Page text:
We did a speed read of the USGS seismic vault construction guideline, you can pull it down and check it out here; https://pubs.usgs.gov/of/2002/ofr-02-0144/ofr-02-0144.pdf

    In short, they recomend a bunch of things that I cant come at, either size wise, or cost wise.
    We tried to take the guts of the vault and reproduce it in the backyard.

    One thing to note from the recommendations, we don’t have to worry about the thermal aspects of the vault since the Raspberry Pi seismograph is not adversely affected by temperature changes.

    This is the big picture. We are going to dig a hole, put some cement in the bottom, stick the plastic bucket into the hole – grounding it in the wet cement – then put some more wet cement in the bottom of the bucket, then put a plate (USGS said glass, bit short on that so using some steel) on the cement and that’s hopefully that.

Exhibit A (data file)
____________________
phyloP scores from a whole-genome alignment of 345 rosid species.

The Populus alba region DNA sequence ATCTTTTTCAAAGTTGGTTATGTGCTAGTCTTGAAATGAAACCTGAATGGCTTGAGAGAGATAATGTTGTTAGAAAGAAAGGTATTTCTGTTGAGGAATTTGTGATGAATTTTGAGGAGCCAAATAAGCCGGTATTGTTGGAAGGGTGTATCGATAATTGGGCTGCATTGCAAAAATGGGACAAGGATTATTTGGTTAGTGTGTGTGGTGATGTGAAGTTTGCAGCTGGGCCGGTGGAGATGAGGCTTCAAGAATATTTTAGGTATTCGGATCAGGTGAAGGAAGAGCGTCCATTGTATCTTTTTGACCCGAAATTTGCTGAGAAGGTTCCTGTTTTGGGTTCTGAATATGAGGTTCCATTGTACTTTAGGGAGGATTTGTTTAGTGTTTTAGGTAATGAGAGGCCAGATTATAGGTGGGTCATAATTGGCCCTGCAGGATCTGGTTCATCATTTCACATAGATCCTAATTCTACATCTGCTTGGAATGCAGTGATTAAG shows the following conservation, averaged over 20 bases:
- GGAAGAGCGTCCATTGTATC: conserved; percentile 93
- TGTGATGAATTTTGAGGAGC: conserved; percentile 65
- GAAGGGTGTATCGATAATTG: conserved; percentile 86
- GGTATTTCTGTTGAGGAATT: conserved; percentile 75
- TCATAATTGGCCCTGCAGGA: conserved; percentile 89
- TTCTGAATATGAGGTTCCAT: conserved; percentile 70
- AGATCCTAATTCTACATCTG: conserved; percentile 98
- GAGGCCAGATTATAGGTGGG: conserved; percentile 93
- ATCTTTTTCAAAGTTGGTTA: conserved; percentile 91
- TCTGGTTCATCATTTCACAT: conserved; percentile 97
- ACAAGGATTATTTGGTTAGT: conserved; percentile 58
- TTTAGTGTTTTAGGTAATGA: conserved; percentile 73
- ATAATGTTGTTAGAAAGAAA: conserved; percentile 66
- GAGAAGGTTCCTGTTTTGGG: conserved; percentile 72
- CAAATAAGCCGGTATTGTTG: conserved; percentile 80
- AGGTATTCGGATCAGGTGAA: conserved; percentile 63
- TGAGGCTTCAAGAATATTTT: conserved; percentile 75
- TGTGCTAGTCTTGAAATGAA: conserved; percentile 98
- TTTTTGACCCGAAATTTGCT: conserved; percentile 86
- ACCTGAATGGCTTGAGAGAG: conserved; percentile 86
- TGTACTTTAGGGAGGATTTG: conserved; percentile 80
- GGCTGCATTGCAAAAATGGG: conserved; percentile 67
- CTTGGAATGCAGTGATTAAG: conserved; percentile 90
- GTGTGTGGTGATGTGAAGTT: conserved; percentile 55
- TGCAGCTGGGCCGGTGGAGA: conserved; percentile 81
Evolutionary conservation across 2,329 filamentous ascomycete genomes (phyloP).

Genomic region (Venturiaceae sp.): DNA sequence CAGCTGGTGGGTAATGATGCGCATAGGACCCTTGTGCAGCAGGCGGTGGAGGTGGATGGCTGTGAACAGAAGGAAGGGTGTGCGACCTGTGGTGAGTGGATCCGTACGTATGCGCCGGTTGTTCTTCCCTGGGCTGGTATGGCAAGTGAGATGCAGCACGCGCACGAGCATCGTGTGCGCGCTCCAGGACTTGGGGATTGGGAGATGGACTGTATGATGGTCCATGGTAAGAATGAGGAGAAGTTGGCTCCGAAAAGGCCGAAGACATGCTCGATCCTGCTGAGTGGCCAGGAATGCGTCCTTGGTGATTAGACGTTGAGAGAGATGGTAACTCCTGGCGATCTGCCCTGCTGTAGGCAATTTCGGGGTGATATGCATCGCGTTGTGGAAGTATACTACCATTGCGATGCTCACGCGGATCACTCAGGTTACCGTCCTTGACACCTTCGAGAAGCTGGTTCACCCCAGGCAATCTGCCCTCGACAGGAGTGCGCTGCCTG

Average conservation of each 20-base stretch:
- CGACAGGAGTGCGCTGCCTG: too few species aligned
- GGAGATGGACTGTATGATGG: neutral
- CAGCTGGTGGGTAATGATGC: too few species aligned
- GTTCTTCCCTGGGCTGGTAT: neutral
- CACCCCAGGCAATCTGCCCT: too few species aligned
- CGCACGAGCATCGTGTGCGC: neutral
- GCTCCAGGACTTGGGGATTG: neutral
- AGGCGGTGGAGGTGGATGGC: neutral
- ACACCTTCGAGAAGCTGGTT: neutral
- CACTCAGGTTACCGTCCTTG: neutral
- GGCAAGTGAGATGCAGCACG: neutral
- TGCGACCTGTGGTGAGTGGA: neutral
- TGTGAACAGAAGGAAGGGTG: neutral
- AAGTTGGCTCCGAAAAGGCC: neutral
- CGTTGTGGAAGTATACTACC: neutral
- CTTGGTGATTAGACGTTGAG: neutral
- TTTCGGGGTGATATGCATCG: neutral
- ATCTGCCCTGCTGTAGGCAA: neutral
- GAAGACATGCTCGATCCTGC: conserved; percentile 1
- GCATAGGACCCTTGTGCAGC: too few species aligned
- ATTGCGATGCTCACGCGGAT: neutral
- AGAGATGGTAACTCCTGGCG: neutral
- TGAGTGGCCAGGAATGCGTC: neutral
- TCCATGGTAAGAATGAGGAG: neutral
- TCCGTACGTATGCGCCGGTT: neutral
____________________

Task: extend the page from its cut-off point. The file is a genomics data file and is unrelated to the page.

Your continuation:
So, lets get going…..

    Hole dug, and wet cement in the bottom.
    As per the PDF, we put a mound in the middle then pushed the tub down and settled it.

    It probably did not matter much, but we made sure it was level in both directions.
    The USGS said that we should put wet cement around the whole bin, but I was short on cement, so we just left it at the bottom. We could get some more and put it around the whole thing at a latter date, but, well, lets see how things go with just the bottom stuck down.

    Wet cement in the bottom, the plate on top and leveled in both directions.

    The Raspberry Pi setup is the same. I did not feel the need to change anything in this regard.
    The Ethernet brings both network and power. The POE adapter splits it off and routes it to the appropriate port.